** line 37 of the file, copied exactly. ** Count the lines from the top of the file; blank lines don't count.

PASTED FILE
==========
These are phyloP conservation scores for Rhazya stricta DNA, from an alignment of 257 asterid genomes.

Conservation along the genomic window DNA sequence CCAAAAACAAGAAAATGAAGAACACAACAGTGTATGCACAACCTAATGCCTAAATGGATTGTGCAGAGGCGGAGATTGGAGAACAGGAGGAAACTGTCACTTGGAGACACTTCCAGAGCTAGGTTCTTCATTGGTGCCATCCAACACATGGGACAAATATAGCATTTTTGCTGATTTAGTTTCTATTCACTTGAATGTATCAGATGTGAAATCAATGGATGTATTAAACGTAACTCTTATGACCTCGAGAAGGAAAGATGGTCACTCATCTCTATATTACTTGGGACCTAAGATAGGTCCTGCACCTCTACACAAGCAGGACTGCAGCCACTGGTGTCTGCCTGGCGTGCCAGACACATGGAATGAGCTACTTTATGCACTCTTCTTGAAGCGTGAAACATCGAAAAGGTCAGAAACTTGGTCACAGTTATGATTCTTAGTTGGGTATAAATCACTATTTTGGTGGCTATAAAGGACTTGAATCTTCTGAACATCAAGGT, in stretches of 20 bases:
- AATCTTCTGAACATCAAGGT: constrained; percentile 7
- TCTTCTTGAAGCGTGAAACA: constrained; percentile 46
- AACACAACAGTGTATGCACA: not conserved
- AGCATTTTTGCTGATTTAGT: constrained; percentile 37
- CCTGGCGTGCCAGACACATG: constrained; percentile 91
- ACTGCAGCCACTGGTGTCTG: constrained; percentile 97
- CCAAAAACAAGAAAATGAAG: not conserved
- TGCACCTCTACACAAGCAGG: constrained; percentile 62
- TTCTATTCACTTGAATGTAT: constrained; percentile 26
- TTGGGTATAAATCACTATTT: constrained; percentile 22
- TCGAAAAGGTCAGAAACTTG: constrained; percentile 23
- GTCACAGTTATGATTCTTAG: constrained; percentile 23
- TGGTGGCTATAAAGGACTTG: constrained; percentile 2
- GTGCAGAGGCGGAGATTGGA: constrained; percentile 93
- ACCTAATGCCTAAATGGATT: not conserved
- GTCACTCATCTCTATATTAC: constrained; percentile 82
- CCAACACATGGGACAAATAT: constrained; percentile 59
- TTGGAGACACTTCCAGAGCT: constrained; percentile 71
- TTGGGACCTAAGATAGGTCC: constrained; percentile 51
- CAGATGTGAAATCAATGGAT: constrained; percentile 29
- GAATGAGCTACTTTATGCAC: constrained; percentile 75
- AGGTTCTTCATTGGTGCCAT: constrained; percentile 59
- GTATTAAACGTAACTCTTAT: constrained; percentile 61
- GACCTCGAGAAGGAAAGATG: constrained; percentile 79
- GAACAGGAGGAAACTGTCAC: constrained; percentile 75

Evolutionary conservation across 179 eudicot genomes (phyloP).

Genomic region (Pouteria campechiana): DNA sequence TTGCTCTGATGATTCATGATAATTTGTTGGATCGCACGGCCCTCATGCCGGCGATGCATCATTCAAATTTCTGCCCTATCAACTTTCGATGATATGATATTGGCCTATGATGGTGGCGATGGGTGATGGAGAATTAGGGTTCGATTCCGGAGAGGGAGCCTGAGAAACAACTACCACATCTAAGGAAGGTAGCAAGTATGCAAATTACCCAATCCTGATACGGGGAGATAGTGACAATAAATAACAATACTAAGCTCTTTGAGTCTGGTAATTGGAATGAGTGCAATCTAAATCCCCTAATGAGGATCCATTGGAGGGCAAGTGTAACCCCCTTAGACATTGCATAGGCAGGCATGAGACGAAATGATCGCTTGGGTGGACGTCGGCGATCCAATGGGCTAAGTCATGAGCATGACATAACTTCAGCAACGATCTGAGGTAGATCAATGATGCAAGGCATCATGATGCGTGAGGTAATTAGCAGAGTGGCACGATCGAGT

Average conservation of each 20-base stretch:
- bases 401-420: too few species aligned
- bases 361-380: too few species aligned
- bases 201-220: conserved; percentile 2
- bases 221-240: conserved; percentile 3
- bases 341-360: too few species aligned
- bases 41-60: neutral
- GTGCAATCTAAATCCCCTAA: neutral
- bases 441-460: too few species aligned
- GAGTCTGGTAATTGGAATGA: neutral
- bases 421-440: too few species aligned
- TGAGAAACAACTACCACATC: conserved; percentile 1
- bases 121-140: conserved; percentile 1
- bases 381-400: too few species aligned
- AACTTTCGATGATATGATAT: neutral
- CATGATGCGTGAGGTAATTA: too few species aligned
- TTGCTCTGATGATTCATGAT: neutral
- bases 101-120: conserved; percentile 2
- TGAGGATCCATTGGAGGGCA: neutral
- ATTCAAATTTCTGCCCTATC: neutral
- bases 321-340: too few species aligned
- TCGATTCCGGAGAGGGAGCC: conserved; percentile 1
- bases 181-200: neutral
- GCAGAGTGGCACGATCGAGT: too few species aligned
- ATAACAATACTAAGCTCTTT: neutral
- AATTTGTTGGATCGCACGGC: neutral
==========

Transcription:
- GTGCAATCTAAATCCCCTAA: neutral